Tuesday, August 27, 2013

Some Observations I Made While Reading My College English Textbook

(I'm counting this as a literary criticism, even though it's a stretch.)

1.   They assert that prewriting/brainstorming is necessary.  Discovery writers out there (Stephen King, for one) would strongly disagree.  Various levels of outlining should be experimented with to find your optimum amount.

2.   They tell us to read into the title, non-text, author bio, etc. before reading.  Some of that information can twist our perception of the written work.  It may work for some people, but for me reading everything in order allows for the best digestion of the material.

3.   They recommend that we identify the writer's main point.  Yet sometimes the main point cannot be discovered until the end.  If you try to identify the point earlier, you may cloud the true meaning.

4.   They state that "All writers are obsessed with language".  Have they ever heard of translucent prose?

5.   They write with far too much confidence.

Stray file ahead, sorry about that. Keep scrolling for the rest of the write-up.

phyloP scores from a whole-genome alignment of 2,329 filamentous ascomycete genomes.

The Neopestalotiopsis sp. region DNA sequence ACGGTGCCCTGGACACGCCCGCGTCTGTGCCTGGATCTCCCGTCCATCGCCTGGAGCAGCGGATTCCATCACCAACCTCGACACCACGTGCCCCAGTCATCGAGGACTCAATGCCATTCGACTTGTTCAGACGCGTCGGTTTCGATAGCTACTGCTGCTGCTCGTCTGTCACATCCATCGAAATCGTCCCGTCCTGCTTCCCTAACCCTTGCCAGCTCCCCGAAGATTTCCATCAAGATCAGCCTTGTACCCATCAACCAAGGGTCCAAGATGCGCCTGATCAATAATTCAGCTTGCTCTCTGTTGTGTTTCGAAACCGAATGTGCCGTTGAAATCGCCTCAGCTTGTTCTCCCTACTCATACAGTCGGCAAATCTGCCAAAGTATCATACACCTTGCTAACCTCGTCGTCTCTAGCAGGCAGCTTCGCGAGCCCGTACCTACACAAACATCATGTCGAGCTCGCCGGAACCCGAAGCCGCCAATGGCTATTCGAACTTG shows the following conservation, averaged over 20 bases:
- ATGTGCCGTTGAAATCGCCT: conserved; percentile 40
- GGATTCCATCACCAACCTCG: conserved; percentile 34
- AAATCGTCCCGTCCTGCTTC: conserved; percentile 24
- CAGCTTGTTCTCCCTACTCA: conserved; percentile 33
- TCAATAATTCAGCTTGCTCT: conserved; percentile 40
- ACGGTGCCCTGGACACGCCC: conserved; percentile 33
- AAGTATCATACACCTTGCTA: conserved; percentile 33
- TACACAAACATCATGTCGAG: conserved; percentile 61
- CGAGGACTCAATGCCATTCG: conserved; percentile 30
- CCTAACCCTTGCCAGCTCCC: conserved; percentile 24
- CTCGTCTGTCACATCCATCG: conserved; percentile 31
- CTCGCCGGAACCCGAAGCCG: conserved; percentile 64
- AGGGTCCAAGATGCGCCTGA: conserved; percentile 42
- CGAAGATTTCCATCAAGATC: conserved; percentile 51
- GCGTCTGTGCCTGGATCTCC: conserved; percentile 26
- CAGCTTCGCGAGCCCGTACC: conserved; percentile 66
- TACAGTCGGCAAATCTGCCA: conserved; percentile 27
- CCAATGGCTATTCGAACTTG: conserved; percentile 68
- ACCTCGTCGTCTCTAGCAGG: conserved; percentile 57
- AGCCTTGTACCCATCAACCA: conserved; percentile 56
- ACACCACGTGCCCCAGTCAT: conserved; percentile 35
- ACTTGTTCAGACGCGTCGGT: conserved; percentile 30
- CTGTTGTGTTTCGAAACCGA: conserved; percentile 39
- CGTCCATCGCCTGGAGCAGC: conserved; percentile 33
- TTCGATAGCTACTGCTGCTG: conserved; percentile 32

6.   They hinted at irritations from reading academic papers.  I think they knew they were annoying people.


  1. Thank you for sharing this. I have made the same observations from school work. Seems like the people who write these textbooks don't quite know what literature is or can be.


    1. That's because the people who write textbooks aren't actually successful writers, to my knowledge. You're welcome.

  2. From what I remember of my college textbooks (long ago in a galaxy far, far away), the supposed interpretation of a writer's message always seemed a bit presumptuous. What I see or bring back from a book is up to me. Not the dry perception of a stuffy professor.

    But then I am an independent sort of person:)

    1. I agree. A lot of times they try to force theme even when the story doesn't have one.